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6 Ways to Prepare Your Business for the Chinese New Year

Chinese New Year, a major holiday for over a billion people, affects every international supply chain. In previous years, importers started their planning process in May or June in advance of the January holiday. But with shortages and delays in the logistics industry worldwide amplified since COVID, companies can't afford to put off planning for this holiday now. 
Here are 6 ways to make sure your business is New Year ready.
Also known as Lunar New Year or Spring Festival, Chinese New Year features food, family, religion, gifts and travel. Most shops close for at least five days – but many businesses shut down for several weeks.
Anyone ordering or shipping goods at this time of year needs to be aware that delays and increased shipping rates are likely to affect the rhythms of their business.
1. Factories closeChinese Celebration_66119419_s
While the official holiday lasts for a week to ten days, most Chinese factories close for a full month, with delays expected once they open up again in March. Different companies close their doors on different dates. Find out ahead of time when your suppliers will close down for the holiday in order to avoid unexpected delays.
2. Transit time slows down
This is historically the busiest time of the year for shipping. The pandemic has made this season even more challenging. Advance bookings are not always ensured—last year, even priority bookings had the potential of being rolled (ocean freight) or bumped (air cargo) onto subsequent ships or planes.
3. Rates go up
Rates are incredibly fluid. We still have a General Rate Increase (GRI), charged by shipping lines due to limited space on vessels this time of year. However, GRI can rage from $500USD or more per container in addition to charges for  port congestion, fuel adjustment, and others. GRI is no longer a reliable way to estimate rates during this season.
4. Wait times increase
 Last year saw some of the longest dwell times recorded in West coast ports due in part to blanked sailings and demand. Plan well ahead and discuss how far in advance your shipment should be at port to ensure enough time to load them properly.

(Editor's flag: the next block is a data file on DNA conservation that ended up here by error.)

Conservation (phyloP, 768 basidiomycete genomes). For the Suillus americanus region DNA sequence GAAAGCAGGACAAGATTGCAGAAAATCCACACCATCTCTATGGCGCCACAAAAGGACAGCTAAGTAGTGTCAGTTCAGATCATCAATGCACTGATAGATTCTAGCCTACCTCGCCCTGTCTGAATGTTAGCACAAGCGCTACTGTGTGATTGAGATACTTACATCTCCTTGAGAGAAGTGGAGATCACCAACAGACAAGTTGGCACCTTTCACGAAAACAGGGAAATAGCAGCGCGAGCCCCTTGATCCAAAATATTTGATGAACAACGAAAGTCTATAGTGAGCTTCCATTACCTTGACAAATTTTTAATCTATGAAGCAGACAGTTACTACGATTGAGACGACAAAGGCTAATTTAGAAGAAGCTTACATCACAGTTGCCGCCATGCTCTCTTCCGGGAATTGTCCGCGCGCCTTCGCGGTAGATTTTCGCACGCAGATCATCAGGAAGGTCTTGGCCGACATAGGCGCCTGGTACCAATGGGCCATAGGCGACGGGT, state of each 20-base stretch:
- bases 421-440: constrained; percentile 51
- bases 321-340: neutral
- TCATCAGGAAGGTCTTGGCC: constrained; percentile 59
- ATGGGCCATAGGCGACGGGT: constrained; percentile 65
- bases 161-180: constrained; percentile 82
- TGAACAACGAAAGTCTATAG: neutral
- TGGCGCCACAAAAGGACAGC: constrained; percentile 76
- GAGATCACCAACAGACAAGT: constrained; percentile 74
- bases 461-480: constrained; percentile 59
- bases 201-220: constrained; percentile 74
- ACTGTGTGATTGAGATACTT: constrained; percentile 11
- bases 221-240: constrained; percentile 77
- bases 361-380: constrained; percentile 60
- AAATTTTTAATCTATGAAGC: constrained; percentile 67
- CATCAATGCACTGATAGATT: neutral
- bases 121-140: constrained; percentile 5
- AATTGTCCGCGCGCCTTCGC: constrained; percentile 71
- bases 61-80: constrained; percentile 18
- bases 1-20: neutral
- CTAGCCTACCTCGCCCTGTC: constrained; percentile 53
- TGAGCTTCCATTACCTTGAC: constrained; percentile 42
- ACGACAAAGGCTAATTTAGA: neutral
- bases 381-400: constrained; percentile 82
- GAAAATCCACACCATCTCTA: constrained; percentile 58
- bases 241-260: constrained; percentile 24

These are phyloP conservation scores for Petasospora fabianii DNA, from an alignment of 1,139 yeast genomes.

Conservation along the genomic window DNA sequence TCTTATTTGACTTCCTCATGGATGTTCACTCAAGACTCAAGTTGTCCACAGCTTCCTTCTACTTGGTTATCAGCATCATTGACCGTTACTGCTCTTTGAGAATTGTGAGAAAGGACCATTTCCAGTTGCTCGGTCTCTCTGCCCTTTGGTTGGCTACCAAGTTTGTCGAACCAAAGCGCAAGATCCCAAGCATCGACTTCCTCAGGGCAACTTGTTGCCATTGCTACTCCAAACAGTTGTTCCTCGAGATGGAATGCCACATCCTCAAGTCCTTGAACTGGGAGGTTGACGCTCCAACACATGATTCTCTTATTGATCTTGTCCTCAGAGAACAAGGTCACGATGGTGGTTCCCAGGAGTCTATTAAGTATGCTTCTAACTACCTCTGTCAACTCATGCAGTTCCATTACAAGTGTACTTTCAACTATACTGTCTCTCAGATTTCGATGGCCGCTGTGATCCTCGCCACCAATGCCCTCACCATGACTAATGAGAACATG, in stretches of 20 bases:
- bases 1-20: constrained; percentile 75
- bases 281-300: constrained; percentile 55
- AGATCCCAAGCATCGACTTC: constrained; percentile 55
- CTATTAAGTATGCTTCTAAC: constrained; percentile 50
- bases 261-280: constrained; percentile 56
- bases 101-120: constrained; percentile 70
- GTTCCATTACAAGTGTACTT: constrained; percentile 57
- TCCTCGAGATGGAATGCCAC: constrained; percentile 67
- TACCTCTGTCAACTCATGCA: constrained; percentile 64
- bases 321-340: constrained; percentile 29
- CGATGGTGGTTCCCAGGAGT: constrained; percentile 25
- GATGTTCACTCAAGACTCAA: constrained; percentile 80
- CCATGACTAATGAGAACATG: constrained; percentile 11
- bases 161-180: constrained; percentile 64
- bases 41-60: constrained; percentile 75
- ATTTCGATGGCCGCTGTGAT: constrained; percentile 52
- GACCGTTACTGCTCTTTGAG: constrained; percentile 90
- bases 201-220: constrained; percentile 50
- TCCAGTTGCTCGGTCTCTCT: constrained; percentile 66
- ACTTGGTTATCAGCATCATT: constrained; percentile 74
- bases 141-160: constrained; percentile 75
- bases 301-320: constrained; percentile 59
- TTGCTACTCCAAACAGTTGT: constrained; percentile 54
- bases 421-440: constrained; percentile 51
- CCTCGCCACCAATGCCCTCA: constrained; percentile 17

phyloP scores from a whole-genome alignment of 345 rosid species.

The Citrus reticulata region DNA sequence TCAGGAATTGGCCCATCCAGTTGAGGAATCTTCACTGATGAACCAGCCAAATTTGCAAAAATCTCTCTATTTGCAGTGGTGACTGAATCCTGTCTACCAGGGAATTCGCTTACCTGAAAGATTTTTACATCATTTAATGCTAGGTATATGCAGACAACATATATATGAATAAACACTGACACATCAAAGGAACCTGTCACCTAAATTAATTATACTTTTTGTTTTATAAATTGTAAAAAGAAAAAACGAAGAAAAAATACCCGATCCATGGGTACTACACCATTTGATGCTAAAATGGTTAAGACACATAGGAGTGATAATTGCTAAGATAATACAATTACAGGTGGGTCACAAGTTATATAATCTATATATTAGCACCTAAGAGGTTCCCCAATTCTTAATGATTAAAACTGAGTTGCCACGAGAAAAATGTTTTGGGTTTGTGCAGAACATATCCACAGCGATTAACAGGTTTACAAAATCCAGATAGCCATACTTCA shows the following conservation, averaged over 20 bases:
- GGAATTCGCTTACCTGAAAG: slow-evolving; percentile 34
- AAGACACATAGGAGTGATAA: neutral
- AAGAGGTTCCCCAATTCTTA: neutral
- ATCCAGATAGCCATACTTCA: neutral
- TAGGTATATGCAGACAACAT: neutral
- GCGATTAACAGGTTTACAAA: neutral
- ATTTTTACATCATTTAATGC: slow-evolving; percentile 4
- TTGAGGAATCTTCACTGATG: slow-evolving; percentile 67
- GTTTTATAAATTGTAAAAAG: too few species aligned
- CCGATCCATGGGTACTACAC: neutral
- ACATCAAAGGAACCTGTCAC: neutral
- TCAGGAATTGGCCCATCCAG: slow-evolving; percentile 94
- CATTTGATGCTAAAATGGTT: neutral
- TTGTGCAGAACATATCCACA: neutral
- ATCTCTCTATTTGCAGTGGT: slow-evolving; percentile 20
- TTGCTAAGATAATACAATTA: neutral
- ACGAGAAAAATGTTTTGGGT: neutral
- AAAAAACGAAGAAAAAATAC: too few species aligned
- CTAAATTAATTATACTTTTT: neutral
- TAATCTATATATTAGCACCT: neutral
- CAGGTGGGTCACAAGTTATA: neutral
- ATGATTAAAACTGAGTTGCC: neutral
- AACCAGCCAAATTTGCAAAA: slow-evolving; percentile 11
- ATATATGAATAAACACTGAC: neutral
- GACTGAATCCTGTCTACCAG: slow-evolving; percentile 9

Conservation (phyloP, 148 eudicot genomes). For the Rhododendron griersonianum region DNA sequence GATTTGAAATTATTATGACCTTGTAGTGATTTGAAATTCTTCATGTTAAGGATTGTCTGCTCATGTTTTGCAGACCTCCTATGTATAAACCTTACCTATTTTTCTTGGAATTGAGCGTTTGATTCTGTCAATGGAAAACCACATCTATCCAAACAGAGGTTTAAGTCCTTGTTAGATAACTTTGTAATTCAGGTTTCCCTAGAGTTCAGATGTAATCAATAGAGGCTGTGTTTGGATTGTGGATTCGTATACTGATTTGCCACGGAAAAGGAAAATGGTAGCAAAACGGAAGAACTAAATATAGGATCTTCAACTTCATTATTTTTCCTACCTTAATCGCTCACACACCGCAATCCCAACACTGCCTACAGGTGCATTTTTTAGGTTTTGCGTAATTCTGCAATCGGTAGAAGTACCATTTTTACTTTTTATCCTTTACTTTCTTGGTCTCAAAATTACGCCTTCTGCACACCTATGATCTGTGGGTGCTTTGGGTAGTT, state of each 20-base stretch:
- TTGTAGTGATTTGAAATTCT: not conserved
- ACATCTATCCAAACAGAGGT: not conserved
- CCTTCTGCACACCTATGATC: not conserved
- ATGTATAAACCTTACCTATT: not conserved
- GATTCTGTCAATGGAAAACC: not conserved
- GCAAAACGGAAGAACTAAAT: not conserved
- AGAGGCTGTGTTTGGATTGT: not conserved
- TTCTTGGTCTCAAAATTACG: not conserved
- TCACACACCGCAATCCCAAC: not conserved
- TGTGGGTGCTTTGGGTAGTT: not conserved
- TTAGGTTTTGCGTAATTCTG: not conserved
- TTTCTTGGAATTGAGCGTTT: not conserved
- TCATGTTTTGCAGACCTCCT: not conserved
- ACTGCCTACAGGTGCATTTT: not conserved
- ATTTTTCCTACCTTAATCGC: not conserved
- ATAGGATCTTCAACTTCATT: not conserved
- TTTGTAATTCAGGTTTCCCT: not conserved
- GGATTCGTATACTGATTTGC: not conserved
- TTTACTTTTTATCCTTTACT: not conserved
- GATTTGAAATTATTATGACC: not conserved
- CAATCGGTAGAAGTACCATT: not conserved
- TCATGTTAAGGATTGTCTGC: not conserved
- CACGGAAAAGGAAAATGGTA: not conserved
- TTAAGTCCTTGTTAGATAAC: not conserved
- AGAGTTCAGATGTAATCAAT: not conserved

5. Be prepared
Don’t be caught off guard by the disruptions to production and deliver over the Chinese New Year.
  • Speak with manufacturers in advance of Chinese New Year to understand their required lead times and cut off times for placing orders before the holiday, and to know when they’ll be unavailable due to holiday closures.
  • Complete all documentation ahead of time: invoices, packing lists, certificates of origin and export declarations. Do not wait until the last minute or you could risk costly delays.
  • Do not make any deposit payments prior to the Chinese New Year. Every year, some of the companies that shut down for the holiday simply go fully out of business then, too. Advance deposit payments made to companies at this time of year are risky. Don’t make them.
  • Consider using alternate suppliers located outside of China, or increasing your inventory slightly throughout the year in order to avoid placing a large order just before Chinese New Year.
6. Cole can help
Our professional freight forwarders stay on top of changes and developments that can affect your supply chain. Make sure you sign up for our industry updates and notifications so you’re prepared for any seasonal fluctuations in the shipping industry. And, of course, to get help with this or any of your shipping and logistics needs...

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